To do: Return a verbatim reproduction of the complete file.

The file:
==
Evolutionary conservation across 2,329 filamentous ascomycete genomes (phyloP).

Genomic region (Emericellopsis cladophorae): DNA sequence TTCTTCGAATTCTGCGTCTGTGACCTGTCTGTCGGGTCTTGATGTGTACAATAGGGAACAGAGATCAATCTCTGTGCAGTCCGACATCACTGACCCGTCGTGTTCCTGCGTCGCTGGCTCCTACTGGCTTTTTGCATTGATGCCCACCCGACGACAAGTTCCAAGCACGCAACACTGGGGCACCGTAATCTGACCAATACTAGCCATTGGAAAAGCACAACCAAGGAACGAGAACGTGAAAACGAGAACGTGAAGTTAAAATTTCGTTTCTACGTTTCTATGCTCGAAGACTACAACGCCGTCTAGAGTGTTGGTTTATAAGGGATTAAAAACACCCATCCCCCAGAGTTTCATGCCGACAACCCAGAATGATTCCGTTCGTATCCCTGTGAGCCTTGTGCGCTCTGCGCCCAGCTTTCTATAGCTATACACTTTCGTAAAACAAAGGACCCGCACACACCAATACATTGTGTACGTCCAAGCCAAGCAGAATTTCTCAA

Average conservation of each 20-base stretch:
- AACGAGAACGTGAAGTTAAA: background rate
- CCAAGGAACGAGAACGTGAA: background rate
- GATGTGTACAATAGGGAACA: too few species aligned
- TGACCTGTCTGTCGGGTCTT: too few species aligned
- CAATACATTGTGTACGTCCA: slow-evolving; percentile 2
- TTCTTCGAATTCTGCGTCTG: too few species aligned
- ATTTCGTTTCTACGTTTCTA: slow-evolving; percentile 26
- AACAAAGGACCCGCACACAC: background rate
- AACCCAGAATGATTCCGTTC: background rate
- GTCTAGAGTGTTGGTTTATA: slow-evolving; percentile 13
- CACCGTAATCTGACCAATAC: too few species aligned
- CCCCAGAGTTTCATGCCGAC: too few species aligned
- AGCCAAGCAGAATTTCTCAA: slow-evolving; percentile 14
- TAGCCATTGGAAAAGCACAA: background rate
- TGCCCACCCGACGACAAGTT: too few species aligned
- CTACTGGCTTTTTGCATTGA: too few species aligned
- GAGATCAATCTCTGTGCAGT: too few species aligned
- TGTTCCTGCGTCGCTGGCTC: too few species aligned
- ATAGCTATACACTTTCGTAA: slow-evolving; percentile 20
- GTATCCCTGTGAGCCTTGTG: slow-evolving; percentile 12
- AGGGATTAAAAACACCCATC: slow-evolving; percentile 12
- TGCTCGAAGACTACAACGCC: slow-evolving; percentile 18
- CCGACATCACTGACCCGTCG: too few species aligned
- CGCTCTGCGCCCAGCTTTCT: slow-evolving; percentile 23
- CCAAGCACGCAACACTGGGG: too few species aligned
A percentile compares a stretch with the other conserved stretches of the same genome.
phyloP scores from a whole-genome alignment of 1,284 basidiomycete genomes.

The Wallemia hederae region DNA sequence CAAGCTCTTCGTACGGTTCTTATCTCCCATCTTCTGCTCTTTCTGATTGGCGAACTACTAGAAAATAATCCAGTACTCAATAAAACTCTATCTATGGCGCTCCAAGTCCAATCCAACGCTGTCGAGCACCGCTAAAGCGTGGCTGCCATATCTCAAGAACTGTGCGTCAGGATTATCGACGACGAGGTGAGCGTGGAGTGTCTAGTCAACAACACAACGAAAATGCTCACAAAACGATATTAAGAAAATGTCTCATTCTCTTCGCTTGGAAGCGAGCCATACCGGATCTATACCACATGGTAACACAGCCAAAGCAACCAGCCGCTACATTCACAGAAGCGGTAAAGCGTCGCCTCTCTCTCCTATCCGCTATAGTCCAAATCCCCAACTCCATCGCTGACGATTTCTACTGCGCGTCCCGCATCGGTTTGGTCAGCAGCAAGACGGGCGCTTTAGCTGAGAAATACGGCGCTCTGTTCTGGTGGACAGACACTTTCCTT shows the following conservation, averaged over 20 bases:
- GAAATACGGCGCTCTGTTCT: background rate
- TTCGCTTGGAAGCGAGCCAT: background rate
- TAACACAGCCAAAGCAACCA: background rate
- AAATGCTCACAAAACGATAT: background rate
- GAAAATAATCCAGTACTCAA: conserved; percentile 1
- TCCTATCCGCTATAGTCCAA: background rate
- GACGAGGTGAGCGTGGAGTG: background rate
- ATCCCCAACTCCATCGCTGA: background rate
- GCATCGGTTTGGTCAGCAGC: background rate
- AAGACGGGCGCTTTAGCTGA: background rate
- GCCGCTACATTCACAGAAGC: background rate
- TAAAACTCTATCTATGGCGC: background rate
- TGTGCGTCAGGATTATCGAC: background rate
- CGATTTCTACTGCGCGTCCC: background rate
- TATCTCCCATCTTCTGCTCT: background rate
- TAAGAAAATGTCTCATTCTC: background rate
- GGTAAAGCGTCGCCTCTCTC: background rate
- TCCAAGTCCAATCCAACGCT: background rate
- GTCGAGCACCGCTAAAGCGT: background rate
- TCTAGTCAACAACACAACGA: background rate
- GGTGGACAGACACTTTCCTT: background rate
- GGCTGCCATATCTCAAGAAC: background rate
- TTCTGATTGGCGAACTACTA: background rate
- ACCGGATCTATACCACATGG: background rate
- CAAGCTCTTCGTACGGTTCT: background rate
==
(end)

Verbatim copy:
Evolutionary conservation across 2,329 filamentous ascomycete genomes (phyloP).

Genomic region (Emericellopsis cladophorae): DNA sequence TTCTTCGAATTCTGCGTCTGTGACCTGTCTGTCGGGTCTTGATGTGTACAATAGGGAACAGAGATCAATCTCTGTGCAGTCCGACATCACTGACCCGTCGTGTTCCTGCGTCGCTGGCTCCTACTGGCTTTTTGCATTGATGCCCACCCGACGACAAGTTCCAAGCACGCAACACTGGGGCACCGTAATCTGACCAATACTAGCCATTGGAAAAGCACAACCAAGGAACGAGAACGTGAAAACGAGAACGTGAAGTTAAAATTTCGTTTCTACGTTTCTATGCTCGAAGACTACAACGCCGTCTAGAGTGTTGGTTTATAAGGGATTAAAAACACCCATCCCCCAGAGTTTCATGCCGACAACCCAGAATGATTCCGTTCGTATCCCTGTGAGCCTTGTGCGCTCTGCGCCCAGCTTTCTATAGCTATACACTTTCGTAAAACAAAGGACCCGCACACACCAATACATTGTGTACGTCCAAGCCAAGCAGAATTTCTCAA

Average conservation of each 20-base stretch:
- AACGAGAACGTGAAGTTAAA: background rate
- CCAAGGAACGAGAACGTGAA: background rate
- GATGTGTACAATAGGGAACA: too few species aligned
- TGACCTGTCTGTCGGGTCTT: too few species aligned
- CAATACATTGTGTACGTCCA: slow-evolving; percentile 2
- TTCTTCGAATTCTGCGTCTG: too few species aligned
- ATTTCGTTTCTACGTTTCTA: slow-evolving; percentile 26
- AACAAAGGACCCGCACACAC: background rate
- AACCCAGAATGATTCCGTTC: background rate
- GTCTAGAGTGTTGGTTTATA: slow-evolving; percentile 13
- CACCGTAATCTGACCAATAC: too few species aligned
- CCCCAGAGTTTCATGCCGAC: too few species aligned
- AGCCAAGCAGAATTTCTCAA: slow-evolving; percentile 14
- TAGCCATTGGAAAAGCACAA: background rate
- TGCCCACCCGACGACAAGTT: too few species aligned
- CTACTGGCTTTTTGCATTGA: too few species aligned
- GAGATCAATCTCTGTGCAGT: too few species aligned
- TGTTCCTGCGTCGCTGGCTC: too few species aligned
- ATAGCTATACACTTTCGTAA: slow-evolving; percentile 20
- GTATCCCTGTGAGCCTTGTG: slow-evolving; percentile 12
- AGGGATTAAAAACACCCATC: slow-evolving; percentile 12
- TGCTCGAAGACTACAACGCC: slow-evolving; percentile 18
- CCGACATCACTGACCCGTCG: too few species aligned
- CGCTCTGCGCCCAGCTTTCT: slow-evolving; percentile 23
- CCAAGCACGCAACACTGGGG: too few species aligned
A percentile compares a stretch with the other conserved stretches of the same genome.
phyloP scores from a whole-genome alignment of 1,284 basidiomycete genomes.

The Wallemia hederae region DNA sequence CAAGCTCTTCGTACGGTTCTTATCTCCCATCTTCTGCTCTTTCTGATTGGCGAACTACTAGAAAATAATCCAGTACTCAATAAAACTCTATCTATGGCGCTCCAAGTCCAATCCAACGCTGTCGAGCACCGCTAAAGCGTGGCTGCCATATCTCAAGAACTGTGCGTCAGGATTATCGACGACGAGGTGAGCGTGGAGTGTCTAGTCAACAACACAACGAAAATGCTCACAAAACGATATTAAGAAAATGTCTCATTCTCTTCGCTTGGAAGCGAGCCATACCGGATCTATACCACATGGTAACACAGCCAAAGCAACCAGCCGCTACATTCACAGAAGCGGTAAAGCGTCGCCTCTCTCTCCTATCCGCTATAGTCCAAATCCCCAACTCCATCGCTGACGATTTCTACTGCGCGTCCCGCATCGGTTTGGTCAGCAGCAAGACGGGCGCTTTAGCTGAGAAATACGGCGCTCTGTTCTGGTGGACAGACACTTTCCTT shows the following conservation, averaged over 20 bases:
- GAAATACGGCGCTCTGTTCT: background rate
- TTCGCTTGGAAGCGAGCCAT: background rate
- TAACACAGCCAAAGCAACCA: background rate
- AAATGCTCACAAAACGATAT: background rate
- GAAAATAATCCAGTACTCAA: conserved; percentile 1
- TCCTATCCGCTATAGTCCAA: background rate
- GACGAGGTGAGCGTGGAGTG: background rate
- ATCCCCAACTCCATCGCTGA: background rate
- GCATCGGTTTGGTCAGCAGC: background rate
- AAGACGGGCGCTTTAGCTGA: background rate
- GCCGCTACATTCACAGAAGC: background rate
- TAAAACTCTATCTATGGCGC: background rate
- TGTGCGTCAGGATTATCGAC: background rate
- CGATTTCTACTGCGCGTCCC: background rate
- TATCTCCCATCTTCTGCTCT: background rate
- TAAGAAAATGTCTCATTCTC: background rate
- GGTAAAGCGTCGCCTCTCTC: background rate
- TCCAAGTCCAATCCAACGCT: background rate
- GTCGAGCACCGCTAAAGCGT: background rate
- TCTAGTCAACAACACAACGA: background rate
- GGTGGACAGACACTTTCCTT: background rate
- GGCTGCCATATCTCAAGAAC: background rate
- TTCTGATTGGCGAACTACTA: background rate
- ACCGGATCTATACCACATGG: background rate
- CAAGCTCTTCGTACGGTTCT: background rate